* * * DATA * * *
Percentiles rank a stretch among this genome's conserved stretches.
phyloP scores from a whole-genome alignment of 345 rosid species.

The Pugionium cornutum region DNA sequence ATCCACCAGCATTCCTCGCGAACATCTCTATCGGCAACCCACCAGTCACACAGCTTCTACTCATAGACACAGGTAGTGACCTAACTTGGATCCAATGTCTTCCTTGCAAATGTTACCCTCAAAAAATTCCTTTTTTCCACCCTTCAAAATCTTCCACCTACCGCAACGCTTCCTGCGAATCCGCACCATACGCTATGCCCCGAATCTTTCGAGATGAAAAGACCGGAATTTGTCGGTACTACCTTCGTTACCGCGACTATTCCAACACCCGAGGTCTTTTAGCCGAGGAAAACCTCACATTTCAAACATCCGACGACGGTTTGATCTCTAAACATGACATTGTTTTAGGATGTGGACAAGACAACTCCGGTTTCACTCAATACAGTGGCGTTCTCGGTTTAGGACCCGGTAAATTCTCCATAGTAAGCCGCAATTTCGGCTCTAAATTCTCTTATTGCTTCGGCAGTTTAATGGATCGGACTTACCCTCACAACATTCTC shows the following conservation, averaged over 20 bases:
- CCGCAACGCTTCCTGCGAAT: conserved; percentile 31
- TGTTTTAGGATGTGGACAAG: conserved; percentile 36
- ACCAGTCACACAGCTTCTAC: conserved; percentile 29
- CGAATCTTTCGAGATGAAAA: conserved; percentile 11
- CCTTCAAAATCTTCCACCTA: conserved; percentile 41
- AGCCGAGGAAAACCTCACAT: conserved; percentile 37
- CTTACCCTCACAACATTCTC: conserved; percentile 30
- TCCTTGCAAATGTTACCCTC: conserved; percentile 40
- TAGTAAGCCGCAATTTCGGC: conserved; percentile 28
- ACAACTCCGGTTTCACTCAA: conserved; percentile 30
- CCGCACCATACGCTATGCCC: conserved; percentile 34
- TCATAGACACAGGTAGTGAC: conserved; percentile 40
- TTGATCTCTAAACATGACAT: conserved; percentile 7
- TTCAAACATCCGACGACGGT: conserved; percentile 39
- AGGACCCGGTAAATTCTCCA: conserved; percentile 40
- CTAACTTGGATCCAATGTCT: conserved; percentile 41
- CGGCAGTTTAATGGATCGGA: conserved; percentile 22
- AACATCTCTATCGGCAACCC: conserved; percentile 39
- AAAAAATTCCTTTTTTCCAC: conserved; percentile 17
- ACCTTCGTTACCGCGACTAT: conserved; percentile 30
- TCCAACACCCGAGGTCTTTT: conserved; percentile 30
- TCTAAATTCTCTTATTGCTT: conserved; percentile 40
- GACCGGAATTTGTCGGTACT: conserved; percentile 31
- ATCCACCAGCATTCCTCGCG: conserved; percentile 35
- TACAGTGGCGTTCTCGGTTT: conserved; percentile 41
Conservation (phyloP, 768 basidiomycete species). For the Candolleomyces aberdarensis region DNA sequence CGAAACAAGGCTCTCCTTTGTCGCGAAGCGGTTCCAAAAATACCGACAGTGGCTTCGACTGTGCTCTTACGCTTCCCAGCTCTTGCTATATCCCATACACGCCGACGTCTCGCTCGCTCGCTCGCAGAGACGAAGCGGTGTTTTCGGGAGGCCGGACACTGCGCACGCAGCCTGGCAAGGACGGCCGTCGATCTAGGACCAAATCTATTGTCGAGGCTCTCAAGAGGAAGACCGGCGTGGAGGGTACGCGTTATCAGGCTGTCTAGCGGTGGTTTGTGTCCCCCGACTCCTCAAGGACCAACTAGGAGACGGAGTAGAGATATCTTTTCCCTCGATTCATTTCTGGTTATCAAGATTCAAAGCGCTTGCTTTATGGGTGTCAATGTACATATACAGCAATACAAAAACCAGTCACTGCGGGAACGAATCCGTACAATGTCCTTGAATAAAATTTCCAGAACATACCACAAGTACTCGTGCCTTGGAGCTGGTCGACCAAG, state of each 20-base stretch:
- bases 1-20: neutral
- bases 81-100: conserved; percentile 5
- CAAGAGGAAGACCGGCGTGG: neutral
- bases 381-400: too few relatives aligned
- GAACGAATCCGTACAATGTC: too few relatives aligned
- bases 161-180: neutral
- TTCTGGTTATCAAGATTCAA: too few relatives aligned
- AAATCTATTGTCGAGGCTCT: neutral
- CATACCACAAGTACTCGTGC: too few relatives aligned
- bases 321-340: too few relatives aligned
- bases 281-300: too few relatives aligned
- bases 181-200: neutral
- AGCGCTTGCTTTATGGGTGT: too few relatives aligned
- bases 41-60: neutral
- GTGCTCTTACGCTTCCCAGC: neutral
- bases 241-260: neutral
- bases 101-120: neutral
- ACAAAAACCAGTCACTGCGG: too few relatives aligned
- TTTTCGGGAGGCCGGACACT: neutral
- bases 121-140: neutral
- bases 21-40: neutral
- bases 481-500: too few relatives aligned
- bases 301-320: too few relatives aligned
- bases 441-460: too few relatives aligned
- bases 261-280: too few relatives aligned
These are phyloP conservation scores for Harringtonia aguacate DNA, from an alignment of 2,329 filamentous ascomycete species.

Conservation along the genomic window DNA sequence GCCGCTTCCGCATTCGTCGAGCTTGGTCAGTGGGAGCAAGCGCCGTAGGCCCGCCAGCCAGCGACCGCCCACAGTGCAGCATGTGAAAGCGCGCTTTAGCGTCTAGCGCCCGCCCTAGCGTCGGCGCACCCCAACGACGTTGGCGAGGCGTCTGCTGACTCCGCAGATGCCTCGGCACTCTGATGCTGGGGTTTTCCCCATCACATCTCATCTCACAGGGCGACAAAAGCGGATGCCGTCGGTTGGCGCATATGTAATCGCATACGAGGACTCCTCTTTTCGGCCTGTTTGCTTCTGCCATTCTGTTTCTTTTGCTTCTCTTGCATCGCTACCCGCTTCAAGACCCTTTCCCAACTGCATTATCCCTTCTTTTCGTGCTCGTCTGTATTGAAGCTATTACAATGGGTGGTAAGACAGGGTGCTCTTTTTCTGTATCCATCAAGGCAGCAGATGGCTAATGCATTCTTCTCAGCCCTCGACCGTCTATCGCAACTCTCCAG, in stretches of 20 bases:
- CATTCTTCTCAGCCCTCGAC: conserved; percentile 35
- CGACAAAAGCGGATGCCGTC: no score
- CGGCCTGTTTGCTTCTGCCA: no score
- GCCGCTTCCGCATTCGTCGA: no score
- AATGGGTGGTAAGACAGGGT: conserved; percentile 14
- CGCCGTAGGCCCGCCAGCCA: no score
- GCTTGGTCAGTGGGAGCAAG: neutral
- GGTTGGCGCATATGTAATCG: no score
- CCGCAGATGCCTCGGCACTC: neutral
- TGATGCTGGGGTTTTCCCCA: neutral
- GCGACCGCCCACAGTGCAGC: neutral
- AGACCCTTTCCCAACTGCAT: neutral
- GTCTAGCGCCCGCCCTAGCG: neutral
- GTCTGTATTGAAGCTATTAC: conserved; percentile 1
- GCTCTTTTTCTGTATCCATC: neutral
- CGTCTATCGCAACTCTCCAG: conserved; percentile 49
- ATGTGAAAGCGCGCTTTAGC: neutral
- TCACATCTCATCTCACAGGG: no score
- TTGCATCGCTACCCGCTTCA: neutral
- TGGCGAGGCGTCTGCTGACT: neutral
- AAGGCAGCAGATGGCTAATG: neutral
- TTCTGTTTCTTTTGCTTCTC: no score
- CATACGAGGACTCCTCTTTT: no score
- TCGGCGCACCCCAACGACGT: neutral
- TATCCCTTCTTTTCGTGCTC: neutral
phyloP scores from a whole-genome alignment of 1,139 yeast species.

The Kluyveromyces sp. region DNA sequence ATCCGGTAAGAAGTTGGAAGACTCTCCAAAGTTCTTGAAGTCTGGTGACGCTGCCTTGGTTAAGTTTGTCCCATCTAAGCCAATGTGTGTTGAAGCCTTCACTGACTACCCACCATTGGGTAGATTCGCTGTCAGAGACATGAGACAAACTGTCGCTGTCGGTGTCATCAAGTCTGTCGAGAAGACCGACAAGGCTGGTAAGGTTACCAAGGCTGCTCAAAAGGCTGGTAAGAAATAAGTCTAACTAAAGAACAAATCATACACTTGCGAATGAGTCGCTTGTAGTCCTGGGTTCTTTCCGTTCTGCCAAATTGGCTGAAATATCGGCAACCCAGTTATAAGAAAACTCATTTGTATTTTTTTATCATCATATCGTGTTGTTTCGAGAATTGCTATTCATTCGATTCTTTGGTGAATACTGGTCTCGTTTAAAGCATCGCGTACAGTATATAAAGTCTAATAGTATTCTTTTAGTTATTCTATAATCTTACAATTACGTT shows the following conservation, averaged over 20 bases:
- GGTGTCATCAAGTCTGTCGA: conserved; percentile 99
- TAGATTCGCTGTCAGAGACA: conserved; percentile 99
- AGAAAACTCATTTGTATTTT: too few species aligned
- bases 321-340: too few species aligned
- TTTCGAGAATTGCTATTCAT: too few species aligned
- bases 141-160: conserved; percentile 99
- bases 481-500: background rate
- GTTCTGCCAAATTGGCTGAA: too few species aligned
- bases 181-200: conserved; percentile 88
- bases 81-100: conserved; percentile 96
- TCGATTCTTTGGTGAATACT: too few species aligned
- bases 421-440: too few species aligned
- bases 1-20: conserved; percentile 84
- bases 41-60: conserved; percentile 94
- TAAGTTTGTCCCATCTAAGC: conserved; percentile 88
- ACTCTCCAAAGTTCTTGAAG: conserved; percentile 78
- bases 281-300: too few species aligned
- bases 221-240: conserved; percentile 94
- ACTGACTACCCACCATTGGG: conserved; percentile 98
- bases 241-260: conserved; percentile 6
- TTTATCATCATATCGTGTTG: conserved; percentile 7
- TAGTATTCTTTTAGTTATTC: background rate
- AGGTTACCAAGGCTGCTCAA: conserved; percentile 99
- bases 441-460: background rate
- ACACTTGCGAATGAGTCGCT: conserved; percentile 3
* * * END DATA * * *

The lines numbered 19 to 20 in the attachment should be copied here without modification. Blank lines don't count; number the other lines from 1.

- CTAACTTGGATCCAATGTCT: conserved; percentile 41
- CGGCAGTTTAATGGATCGGA: conserved; percentile 22